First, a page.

Reading Time: 4 minutes


“Users’ expectations are different for these two. When you search books you expect an answer; when you search journal articles, a scholar expects a list of things to read. A book represents late-stage work, not the early-stage work of journal articles.”


Thus Anurag Acharya, one of the founders of Google Scholar, on different kinds of reading, at the ALPSP Annual Conference in October 2015 (a presentation helpfully summarised by John Sacks in a Scholarly Kitchen post).


“You can easily see the difference between these two modalities. Do a search in Google for “San Francisco weather” and the answer pops up: the current temperature and conditions, and the forecast. But for the “weather scholar” there is also a list of sites below the forecast that you can go to if you want to study the topic by reading web pages about San Francisco weather.”

You can see why Google (and any other search engine) is keen to disambiguate natural language and to make searching more precise. But I’m not sure if the distinction between books and journals is as Anurag states it. I think the statement might hold true for scientific discourse, but not for much of the humanities, especially for the arts.


Do books provide a late-stage topic? What about historical works? They can just as easily provide a list of things to read. What about a book-length work of literary or artistic criticism? It is perfectly possible that a study of a major artist or writer might find their work full of contradictions and so leave the reader with questions rather than answers.


For searching purposes, the most obvious difference between books and journals is the lack of an abstract for individual chapters, or even, for many books, of an abstract for the book as a whole. Anurag Acharya is perfectly correct in calling for chapter-level abstracts, and for abstracts in intelligible language (as described in this post).



Another fundamental difference with books is the curious relationship of chapters with each other. One of goals of Google Scholar, and that of anyone involved in the scholarly communication process, is to try to facilitate the journey of the researcher to content related to their topic of interest. Over 20 years or more search engines have discovered that the combination of a search engine and journal articles (that is, articles typically between 3,000 and 10,000 words) can be quite precise and successful in retrieving related results. But searching in a book, typically between 70,000 and 100,000 words. is not only more difficult because of the overall length, but because of the lack of signposts.  Of course, you might say that books were never designed to be read as individual chapters without having read the preceding content. But, like it or not, that is the way academic reading takes place – researchers, students, and many others as well, look at a book for a specific answer, not to read the book in its entirety.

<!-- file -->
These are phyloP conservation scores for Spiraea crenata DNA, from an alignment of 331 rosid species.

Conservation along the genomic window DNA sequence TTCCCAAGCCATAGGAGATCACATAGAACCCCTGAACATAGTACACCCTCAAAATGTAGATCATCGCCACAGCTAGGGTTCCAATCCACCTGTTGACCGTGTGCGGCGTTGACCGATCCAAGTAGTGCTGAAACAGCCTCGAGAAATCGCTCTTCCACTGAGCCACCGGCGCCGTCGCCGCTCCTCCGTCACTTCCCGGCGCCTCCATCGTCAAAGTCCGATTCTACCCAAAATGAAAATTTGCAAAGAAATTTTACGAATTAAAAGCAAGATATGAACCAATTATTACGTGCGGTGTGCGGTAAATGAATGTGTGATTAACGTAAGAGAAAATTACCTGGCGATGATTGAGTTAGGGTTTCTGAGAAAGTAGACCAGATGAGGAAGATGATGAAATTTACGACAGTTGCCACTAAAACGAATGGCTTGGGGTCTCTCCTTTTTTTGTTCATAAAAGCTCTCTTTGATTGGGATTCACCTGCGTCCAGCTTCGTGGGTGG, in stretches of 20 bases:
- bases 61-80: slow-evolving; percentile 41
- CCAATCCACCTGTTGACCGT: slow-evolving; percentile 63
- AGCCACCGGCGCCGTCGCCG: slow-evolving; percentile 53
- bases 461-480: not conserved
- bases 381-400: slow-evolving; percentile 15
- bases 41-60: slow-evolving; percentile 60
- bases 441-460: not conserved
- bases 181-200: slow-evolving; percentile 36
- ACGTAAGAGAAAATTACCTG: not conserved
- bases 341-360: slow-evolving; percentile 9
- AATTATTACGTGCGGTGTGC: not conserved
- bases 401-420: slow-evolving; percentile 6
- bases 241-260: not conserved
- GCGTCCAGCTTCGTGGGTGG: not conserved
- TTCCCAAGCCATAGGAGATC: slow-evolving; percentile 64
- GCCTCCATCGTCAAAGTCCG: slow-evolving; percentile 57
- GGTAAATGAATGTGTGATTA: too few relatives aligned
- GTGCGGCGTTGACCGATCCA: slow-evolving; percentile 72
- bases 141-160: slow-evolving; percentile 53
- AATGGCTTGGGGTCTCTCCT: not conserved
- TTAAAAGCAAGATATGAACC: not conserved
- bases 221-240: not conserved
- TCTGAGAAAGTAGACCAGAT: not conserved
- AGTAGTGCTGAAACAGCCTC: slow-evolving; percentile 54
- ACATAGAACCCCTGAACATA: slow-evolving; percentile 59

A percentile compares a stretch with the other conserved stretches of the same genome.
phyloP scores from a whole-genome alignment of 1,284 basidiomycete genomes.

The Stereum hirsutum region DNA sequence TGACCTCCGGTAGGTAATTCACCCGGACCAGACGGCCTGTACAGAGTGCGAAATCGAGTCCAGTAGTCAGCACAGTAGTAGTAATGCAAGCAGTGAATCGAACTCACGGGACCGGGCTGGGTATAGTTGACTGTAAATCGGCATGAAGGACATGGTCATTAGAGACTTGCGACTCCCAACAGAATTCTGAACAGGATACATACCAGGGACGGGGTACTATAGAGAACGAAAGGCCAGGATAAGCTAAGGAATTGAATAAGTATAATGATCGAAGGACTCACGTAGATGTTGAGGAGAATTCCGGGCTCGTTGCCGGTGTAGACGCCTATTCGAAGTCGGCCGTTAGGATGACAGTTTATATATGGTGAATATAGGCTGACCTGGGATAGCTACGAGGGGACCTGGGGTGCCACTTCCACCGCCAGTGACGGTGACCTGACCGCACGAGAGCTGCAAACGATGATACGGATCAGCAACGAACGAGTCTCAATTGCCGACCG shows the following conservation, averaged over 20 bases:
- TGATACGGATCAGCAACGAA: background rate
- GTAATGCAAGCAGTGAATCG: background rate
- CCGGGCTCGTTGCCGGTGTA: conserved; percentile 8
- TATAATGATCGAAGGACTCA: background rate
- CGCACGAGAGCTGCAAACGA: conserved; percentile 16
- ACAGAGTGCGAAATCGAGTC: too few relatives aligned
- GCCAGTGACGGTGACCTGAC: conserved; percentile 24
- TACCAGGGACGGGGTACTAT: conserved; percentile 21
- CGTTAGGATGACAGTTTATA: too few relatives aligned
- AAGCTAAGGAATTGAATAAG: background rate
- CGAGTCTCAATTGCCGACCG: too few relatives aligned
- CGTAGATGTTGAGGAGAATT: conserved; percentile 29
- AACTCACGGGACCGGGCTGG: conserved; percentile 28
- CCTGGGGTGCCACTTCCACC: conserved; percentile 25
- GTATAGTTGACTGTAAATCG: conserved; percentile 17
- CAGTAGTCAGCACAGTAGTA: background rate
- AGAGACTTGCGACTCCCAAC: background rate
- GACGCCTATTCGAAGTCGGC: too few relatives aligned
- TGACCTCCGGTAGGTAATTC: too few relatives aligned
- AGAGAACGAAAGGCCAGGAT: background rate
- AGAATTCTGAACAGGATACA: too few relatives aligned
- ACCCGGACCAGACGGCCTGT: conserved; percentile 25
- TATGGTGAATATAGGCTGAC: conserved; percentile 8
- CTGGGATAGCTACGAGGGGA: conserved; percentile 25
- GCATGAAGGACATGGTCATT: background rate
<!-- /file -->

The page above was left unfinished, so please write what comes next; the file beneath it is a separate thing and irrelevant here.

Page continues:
Now, no author of a journal article would dream of referring to other articles in the same issue of the journal by “see next article” or “see last article”. But a book does just that. In other words, a book is not just a collection of several self-contained articles. As soon as you start to break up books by chapter, you run into problems. This is because the way books are structured is not as clear-cut as the way articles. One chapter may omit any reference to other chapters, but then again, may be full of links to other chapters. Even the notion of what a chapter is doesn’t have full consistency. Book authors sometimes use chapter divisions, sometimes section divisions, sometimes “part” divisions. There is no consistency.

How common is interlinking in books? Well, a search on Google Scholar for “as I stated in the last chapter” produced 90,400 hits when I searched on Google. Anyone retrieving that text will have problems working out what the last chapter was, or where the reference was. Here is an example selected at random from a textbook: 


Now, if wages are flexible (as stated in the last chapter), then they will soon fall and the SRAS curve in Exhibit 2 will shift to the right. In time, the economy will …



And talking of chapters, here is a challenge. Look again at the contents list displayed in the image at the top of this post. Can you identify the title of the book? Do you have any idea what the book is about? It is the contents list for Robert Hughes’ excellent history of Barcelona (1992). While not a monograph, it includes a bibliography and index, and would regard itself as a reasonable authoritative work. Yet the author feels no need to make any of the chapter headings intelligible to anyone who has not already read the chapter.  To confirm the point, take a well-known academic history title – say, The Roman Revolution by Ronald Syme (1938). Some of the chapters have intelligible titles, e.g. “The Consul Antonius” or “The First March on Rome”. But what about chapter XXI, “Dux”? Or chapter XXII, “Princeps”?  Whatever the function of these chapter headings, it is not a signpost to new readers.  Trying to present individual chapters from books produces a guessing game rather than a thought-through solution to the scholar’s journey.